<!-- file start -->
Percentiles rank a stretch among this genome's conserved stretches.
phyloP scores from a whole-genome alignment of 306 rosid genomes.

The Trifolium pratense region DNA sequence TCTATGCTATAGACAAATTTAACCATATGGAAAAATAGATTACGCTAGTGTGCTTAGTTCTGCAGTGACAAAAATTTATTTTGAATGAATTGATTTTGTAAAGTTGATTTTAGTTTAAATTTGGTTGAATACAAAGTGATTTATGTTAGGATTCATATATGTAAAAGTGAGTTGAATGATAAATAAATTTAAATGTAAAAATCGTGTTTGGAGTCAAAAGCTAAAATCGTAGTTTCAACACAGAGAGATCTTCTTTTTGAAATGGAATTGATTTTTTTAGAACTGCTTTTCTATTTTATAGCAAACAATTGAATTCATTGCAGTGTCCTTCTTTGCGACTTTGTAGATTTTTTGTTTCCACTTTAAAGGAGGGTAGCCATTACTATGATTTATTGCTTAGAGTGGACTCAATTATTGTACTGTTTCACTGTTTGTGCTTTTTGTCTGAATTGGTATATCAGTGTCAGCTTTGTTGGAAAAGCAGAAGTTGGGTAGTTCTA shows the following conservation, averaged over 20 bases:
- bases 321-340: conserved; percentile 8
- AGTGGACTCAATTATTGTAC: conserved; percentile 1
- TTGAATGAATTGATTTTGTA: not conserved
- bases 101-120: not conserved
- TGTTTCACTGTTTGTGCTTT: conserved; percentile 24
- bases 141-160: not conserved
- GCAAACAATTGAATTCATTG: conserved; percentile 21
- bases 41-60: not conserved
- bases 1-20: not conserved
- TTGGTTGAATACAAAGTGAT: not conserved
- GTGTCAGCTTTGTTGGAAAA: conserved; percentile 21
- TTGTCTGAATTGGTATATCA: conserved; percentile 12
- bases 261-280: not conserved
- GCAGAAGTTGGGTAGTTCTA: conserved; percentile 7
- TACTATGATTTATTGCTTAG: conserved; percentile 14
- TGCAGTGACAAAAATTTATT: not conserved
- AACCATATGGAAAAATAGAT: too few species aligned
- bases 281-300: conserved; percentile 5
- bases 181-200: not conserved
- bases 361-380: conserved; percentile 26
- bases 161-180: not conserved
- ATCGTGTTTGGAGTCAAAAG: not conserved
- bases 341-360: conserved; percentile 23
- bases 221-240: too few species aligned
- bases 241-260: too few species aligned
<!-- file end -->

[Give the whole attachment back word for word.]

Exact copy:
Percentiles rank a stretch among this genome's conserved stretches.
phyloP scores from a whole-genome alignment of 306 rosid genomes.

The Trifolium pratense region DNA sequence TCTATGCTATAGACAAATTTAACCATATGGAAAAATAGATTACGCTAGTGTGCTTAGTTCTGCAGTGACAAAAATTTATTTTGAATGAATTGATTTTGTAAAGTTGATTTTAGTTTAAATTTGGTTGAATACAAAGTGATTTATGTTAGGATTCATATATGTAAAAGTGAGTTGAATGATAAATAAATTTAAATGTAAAAATCGTGTTTGGAGTCAAAAGCTAAAATCGTAGTTTCAACACAGAGAGATCTTCTTTTTGAAATGGAATTGATTTTTTTAGAACTGCTTTTCTATTTTATAGCAAACAATTGAATTCATTGCAGTGTCCTTCTTTGCGACTTTGTAGATTTTTTGTTTCCACTTTAAAGGAGGGTAGCCATTACTATGATTTATTGCTTAGAGTGGACTCAATTATTGTACTGTTTCACTGTTTGTGCTTTTTGTCTGAATTGGTATATCAGTGTCAGCTTTGTTGGAAAAGCAGAAGTTGGGTAGTTCTA shows the following conservation, averaged over 20 bases:
- bases 321-340: conserved; percentile 8
- AGTGGACTCAATTATTGTAC: conserved; percentile 1
- TTGAATGAATTGATTTTGTA: not conserved
- bases 101-120: not conserved
- TGTTTCACTGTTTGTGCTTT: conserved; percentile 24
- bases 141-160: not conserved
- GCAAACAATTGAATTCATTG: conserved; percentile 21
- bases 41-60: not conserved
- bases 1-20: not conserved
- TTGGTTGAATACAAAGTGAT: not conserved
- GTGTCAGCTTTGTTGGAAAA: conserved; percentile 21
- TTGTCTGAATTGGTATATCA: conserved; percentile 12
- bases 261-280: not conserved
- GCAGAAGTTGGGTAGTTCTA: conserved; percentile 7
- TACTATGATTTATTGCTTAG: conserved; percentile 14
- TGCAGTGACAAAAATTTATT: not conserved
- AACCATATGGAAAAATAGAT: too few species aligned
- bases 281-300: conserved; percentile 5
- bases 181-200: not conserved
- bases 361-380: conserved; percentile 26
- bases 161-180: not conserved
- ATCGTGTTTGGAGTCAAAAG: not conserved
- bases 341-360: conserved; percentile 23
- bases 221-240: too few species aligned
- bases 241-260: too few species aligned